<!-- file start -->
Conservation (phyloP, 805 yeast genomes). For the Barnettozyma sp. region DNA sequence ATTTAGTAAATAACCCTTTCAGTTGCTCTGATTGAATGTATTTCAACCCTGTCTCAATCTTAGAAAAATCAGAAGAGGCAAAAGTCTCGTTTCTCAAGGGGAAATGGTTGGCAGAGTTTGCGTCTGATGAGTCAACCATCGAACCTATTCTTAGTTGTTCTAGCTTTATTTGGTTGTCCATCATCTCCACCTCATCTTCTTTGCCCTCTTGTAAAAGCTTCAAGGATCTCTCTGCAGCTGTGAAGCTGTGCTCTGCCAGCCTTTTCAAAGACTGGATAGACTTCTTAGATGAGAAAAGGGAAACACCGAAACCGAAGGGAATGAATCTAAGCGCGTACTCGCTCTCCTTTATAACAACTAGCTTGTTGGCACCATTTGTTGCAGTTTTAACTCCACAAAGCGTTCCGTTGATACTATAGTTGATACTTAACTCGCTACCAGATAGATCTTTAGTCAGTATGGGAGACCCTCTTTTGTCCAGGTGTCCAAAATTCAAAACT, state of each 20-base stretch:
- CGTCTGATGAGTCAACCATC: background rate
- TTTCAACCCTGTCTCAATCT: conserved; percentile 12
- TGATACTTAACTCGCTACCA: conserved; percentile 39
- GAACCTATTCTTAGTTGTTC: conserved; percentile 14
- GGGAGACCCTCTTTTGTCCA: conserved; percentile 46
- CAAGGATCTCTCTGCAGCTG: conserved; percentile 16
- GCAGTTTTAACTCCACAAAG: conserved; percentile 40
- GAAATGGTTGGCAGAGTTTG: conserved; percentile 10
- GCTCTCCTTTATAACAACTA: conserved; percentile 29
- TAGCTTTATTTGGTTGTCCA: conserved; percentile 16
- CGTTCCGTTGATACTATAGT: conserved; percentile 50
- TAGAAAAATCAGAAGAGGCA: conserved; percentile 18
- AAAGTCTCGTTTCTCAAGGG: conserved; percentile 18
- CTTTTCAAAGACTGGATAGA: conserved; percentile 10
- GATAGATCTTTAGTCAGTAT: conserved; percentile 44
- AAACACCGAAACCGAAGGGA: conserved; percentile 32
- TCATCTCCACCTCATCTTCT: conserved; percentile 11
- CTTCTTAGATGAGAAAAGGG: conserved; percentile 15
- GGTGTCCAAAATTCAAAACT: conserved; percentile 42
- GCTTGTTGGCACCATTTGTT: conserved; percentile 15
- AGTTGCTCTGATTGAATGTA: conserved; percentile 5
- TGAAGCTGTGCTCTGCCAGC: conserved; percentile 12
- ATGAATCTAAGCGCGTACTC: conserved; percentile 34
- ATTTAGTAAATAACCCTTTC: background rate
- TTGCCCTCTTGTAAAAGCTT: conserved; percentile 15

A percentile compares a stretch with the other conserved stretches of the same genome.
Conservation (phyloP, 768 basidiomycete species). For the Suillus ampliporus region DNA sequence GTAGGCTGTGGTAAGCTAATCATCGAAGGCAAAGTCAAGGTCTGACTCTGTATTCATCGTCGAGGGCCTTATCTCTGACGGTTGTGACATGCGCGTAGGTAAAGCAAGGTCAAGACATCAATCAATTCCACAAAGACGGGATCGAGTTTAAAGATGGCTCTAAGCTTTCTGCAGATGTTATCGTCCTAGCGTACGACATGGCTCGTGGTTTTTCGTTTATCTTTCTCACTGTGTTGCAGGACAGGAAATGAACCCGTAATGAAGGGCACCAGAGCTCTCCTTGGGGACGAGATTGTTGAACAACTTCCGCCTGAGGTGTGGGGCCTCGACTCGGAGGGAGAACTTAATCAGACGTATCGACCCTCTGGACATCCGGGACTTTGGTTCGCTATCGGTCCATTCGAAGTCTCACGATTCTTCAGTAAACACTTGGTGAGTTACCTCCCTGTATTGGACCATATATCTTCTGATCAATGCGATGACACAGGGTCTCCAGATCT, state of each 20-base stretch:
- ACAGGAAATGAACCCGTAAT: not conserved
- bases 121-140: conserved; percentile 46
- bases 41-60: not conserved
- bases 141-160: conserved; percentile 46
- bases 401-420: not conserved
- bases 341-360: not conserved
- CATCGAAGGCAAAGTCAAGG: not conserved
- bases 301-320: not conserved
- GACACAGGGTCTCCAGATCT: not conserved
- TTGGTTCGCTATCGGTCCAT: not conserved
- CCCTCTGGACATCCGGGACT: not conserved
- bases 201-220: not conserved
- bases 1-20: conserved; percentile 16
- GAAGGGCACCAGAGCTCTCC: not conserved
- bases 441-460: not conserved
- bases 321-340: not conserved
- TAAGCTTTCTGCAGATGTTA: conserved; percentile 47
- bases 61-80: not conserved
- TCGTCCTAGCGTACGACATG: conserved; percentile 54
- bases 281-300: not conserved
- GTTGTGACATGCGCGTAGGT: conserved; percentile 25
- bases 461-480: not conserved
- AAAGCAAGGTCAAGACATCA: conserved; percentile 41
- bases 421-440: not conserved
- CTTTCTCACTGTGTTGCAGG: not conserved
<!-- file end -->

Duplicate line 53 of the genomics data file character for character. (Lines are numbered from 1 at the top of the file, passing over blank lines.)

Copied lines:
- CTTTCTCACTGTGTTGCAGG: not conserved